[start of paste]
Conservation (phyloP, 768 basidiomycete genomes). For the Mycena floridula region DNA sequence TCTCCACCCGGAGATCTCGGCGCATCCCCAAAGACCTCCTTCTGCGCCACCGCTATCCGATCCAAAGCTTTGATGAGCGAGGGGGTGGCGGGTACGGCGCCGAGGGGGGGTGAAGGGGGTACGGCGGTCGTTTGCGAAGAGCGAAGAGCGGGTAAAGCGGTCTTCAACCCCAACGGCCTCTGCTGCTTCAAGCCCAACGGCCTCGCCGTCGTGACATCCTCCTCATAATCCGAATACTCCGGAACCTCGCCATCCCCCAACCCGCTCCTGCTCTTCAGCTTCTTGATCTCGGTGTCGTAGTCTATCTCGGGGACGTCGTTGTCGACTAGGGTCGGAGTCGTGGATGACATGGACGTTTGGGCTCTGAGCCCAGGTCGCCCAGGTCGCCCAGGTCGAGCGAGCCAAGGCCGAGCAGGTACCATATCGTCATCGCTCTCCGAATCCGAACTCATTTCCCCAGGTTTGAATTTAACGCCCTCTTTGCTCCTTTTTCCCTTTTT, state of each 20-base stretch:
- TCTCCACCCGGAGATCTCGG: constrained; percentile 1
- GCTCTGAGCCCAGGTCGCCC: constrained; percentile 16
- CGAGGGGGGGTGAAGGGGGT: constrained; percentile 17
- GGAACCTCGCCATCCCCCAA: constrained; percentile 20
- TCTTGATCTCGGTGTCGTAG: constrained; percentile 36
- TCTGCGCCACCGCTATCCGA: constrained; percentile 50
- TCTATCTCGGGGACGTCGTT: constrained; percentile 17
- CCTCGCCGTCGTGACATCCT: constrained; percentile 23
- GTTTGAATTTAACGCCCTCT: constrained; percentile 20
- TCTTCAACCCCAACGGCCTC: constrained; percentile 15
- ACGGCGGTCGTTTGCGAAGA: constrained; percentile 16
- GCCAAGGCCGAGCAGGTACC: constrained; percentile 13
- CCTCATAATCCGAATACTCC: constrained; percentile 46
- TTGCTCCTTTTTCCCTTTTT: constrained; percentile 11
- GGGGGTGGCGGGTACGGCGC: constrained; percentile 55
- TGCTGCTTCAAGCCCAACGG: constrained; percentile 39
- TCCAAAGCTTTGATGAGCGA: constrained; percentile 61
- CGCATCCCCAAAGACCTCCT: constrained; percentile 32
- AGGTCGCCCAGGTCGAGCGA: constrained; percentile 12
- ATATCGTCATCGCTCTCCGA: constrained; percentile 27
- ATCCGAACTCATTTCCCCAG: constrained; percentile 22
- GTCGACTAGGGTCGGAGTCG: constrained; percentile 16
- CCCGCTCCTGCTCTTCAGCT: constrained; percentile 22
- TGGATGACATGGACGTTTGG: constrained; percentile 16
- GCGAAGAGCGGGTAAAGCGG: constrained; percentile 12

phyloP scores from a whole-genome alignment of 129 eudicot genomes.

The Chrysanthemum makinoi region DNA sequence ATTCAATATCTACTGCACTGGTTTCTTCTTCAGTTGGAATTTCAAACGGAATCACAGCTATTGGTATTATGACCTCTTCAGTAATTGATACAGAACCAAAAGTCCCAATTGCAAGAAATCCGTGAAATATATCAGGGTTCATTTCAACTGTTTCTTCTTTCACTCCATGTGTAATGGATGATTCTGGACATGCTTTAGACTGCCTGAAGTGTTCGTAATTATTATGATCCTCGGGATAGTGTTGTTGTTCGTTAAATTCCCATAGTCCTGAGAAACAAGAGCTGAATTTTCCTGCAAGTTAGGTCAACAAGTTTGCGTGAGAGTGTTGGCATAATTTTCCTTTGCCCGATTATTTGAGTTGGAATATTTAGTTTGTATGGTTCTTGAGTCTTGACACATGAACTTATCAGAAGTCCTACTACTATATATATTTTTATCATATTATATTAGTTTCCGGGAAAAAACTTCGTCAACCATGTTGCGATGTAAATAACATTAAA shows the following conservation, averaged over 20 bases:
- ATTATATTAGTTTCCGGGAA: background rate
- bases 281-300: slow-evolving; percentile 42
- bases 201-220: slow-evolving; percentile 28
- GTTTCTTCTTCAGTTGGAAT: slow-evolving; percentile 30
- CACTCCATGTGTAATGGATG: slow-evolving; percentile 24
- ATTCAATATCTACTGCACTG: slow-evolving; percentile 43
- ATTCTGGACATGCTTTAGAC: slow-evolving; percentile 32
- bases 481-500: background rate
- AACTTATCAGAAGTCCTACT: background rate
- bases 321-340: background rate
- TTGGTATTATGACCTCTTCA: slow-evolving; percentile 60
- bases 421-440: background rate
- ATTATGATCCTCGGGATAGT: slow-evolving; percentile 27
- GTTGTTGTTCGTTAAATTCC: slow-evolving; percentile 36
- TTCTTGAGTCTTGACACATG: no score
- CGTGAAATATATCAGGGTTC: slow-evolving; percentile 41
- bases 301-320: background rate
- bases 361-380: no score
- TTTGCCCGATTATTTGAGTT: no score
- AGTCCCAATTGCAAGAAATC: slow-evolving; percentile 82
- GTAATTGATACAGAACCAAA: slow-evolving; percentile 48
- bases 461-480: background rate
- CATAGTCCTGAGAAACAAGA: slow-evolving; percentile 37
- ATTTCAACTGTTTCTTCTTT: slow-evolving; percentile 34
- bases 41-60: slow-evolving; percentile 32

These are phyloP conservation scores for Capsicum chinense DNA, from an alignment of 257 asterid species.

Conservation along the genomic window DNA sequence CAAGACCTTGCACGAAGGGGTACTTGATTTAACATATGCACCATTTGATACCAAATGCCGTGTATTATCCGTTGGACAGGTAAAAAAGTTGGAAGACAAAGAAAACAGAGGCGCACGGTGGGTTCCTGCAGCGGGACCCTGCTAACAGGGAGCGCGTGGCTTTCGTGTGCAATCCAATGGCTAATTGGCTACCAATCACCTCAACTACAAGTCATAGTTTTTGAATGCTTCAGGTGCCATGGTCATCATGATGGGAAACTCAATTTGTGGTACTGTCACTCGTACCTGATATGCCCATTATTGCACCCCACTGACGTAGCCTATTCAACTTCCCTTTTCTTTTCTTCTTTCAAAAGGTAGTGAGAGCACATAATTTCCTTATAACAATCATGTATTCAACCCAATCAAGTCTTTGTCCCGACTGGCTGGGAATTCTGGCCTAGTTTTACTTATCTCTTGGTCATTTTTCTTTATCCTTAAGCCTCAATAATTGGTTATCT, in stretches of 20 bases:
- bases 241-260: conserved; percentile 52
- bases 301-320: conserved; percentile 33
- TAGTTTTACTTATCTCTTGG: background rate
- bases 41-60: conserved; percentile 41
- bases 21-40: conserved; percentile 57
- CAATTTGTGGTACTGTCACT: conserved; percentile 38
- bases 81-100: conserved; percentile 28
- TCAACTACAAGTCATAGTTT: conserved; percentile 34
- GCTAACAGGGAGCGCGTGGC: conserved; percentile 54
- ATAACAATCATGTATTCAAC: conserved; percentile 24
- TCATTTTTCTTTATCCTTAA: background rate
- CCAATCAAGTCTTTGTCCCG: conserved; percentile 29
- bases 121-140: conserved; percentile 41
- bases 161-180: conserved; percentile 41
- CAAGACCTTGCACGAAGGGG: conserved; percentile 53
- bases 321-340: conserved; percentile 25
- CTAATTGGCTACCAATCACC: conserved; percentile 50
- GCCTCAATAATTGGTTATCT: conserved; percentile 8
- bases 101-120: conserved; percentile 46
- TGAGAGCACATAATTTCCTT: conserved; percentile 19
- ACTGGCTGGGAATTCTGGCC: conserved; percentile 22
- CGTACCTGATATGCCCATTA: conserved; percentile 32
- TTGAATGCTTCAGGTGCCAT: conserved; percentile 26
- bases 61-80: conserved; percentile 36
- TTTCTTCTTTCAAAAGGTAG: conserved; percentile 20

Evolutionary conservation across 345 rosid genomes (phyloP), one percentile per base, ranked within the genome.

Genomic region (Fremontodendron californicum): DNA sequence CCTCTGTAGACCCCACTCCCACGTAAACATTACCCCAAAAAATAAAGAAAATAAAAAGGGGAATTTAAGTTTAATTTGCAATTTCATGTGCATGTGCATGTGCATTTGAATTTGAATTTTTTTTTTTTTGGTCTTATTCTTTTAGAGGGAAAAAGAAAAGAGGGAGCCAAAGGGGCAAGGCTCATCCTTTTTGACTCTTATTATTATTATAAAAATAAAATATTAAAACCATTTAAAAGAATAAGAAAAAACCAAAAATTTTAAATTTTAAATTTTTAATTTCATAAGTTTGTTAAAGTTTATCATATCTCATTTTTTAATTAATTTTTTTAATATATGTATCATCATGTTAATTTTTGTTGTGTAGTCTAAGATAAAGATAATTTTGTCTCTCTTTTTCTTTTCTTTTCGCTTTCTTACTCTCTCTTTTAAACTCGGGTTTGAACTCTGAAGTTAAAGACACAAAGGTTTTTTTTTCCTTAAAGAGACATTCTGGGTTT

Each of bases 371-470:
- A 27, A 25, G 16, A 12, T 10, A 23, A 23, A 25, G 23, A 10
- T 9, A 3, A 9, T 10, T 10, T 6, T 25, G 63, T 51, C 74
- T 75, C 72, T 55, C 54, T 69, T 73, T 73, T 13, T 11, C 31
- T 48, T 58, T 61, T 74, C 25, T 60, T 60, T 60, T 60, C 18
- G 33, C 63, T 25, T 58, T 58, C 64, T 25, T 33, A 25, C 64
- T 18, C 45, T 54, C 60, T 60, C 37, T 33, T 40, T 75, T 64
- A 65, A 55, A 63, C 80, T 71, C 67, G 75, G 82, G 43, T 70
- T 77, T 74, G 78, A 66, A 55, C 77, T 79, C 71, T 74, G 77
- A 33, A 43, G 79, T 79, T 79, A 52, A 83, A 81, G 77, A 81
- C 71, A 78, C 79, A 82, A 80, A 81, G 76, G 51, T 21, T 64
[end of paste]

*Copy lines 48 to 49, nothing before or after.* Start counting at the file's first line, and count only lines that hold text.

- AGTCCCAATTGCAAGAAATC: slow-evolving; percentile 82
- GTAATTGATACAGAACCAAA: slow-evolving; percentile 48